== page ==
COULD the BBC get me my old job back?
No is the short answer, sadly. But there is something strange afoot between the BBC and the publishers of regional newspapers, according to a report in the Times, as picked up by the Press Gazette.
Apparently local newspaper groups want the BBC to pay for 364 newspaper reporters to cover court and council reporting. This is something of a U-turn from the publishers of regional newspapers – a screeching, Top Gear-style handbrake turn indeed.
When this idea was first floated by the corporation last September, publishers rejected it on the grounds that they did not want BBC-funded journalists working in their newsrooms. But now they seem to have changed their minds. Perhaps a gimlet-eyed accountant spotted the potential savings and, falling over his wallet, shouted: “Hold on!”
The newspaper publishers and the corporation are said to be in negotiations ahead of the BBC’s new charter being agreed by the end of this year.
Is it an odd notion that the licence fee should help pay for local newspaper reporters? It might well seem that way, but George Osborne has already saddled the corporation with a hefty bill for free TV licences for the over-75s, so perhaps it is not that far-fetched.
What is strange is the apparent change of mind from the publishers. To the outsider newspapers and the BBC might appear to be on the same side, as both are providers of news (and much more in the BBC’s case). Yet ancient hostilities litter the relationship. It is almost an article of faith among regional newspaper editors that they must hate the BBC. Perhaps there is something editors have to sign when they get the job, as hostility towards the BBC is so common.
Partly this is because they blame the BBC’s website for sabotaging their own editorial efforts; and partly because local newspapers feel that local BBC radio stations trawl their pages for news (this is pretty much true, although it must work the other way round occasionally).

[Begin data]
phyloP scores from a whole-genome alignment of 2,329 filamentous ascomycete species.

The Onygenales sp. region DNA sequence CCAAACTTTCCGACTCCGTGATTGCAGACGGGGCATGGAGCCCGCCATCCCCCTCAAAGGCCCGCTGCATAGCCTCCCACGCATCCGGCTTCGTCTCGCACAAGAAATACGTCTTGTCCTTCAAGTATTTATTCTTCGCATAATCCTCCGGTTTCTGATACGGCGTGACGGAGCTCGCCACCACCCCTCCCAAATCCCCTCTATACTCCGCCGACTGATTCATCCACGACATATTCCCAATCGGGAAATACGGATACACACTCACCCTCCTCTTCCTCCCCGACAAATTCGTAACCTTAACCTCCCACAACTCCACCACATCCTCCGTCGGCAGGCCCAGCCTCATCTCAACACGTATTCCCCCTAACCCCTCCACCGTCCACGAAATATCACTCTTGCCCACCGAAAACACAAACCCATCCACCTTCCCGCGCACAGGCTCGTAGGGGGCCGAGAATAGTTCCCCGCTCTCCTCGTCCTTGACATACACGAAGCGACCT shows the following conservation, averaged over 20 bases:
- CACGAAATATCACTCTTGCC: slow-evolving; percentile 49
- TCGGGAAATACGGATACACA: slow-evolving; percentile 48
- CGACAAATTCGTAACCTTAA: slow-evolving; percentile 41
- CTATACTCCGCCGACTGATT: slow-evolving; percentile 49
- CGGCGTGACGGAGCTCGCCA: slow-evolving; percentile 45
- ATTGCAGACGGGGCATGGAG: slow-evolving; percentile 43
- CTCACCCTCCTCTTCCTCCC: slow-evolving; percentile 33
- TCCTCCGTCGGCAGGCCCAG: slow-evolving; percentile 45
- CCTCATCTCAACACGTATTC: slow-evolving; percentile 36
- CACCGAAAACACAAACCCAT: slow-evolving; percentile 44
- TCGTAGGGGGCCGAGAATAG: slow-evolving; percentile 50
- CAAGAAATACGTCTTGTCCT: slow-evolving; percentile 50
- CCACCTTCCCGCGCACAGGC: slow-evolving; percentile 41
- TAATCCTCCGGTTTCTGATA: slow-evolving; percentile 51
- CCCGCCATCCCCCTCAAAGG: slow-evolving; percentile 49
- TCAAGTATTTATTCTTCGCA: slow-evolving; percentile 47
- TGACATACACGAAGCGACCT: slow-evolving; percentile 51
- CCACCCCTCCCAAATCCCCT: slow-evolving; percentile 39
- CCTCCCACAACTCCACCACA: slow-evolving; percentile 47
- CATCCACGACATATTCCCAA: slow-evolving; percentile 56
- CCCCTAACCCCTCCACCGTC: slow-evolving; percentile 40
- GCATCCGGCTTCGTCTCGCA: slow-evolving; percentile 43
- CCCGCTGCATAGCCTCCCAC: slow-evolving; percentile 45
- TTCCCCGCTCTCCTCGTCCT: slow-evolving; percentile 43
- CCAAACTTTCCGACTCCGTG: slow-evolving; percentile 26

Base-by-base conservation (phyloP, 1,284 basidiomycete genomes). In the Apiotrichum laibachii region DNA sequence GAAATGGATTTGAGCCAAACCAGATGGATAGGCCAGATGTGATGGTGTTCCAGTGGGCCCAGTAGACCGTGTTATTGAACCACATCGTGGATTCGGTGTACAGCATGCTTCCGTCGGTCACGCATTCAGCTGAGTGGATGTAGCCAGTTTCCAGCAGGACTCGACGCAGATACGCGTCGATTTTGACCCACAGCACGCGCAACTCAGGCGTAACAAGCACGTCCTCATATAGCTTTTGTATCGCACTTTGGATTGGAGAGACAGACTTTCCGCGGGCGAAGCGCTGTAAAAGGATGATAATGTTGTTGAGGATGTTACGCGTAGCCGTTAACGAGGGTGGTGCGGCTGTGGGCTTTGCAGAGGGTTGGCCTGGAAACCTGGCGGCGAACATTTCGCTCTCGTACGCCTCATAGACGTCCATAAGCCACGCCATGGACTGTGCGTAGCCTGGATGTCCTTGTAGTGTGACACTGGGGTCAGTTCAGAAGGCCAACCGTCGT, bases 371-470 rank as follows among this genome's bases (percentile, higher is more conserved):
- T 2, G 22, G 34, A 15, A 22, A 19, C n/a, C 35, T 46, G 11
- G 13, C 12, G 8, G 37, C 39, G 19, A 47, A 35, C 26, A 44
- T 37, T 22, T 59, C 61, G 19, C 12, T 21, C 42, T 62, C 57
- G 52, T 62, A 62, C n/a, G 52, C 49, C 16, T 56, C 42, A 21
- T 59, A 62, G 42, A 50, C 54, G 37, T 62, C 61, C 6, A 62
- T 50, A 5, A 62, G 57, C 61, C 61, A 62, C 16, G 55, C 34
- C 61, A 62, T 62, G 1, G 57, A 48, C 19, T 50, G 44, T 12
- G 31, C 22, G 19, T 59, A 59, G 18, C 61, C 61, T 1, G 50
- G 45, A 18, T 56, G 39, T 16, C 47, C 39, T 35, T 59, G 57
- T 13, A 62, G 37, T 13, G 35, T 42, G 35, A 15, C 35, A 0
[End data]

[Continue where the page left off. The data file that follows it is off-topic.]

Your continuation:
Also regional newspapers, in common with all the other good old inky sheets, have struggled in recent years, and look with envy on the BBC’s massive budget. But it’s not all sunshine at the Beeb. Head of news James Harding told staff in February that he will have to cut £80 million a year from his budget by 2021, so money is tight there too.
Now the News Media Association, which represents local publishers, wants a cut too: £14 million a year from the BBC’s licence fee income, according to the Times.
Here are a couple of thoughts… Is the BBC now the go-to place for anyone seeking a handout, from the government wishing to offload a bit of social spending to regional newspaper groups facing tough times? And by this same token, could local ITV news programmes demand some of the Beeb’s millions when their budgets are tight?
Regional newspapers have always mixed doing business with providing a service to the public; the owners want to make as much money as possible, while also publishing news for their readers and website users.
Local newspapers are tightly run businesses, it is true. But they are often owned by large media groups, so it seems odd that these mega businesses believe the BBC should help them out. This is especially so when you consider that local newspapers are said to have cut around half of their reporters since 2008, according to the Press Gazette.
Providing news properly is an expensive business, which is why newspaper groups slashed their reporting staff. Maybe a deal with the BBC could work. But there would have to be a safeguard that stopped newspaper publishers hiring one BBC-funded reporter and quietly laying off one they paid for.
And if that sounds cynical, put it down to the wary eye of experience.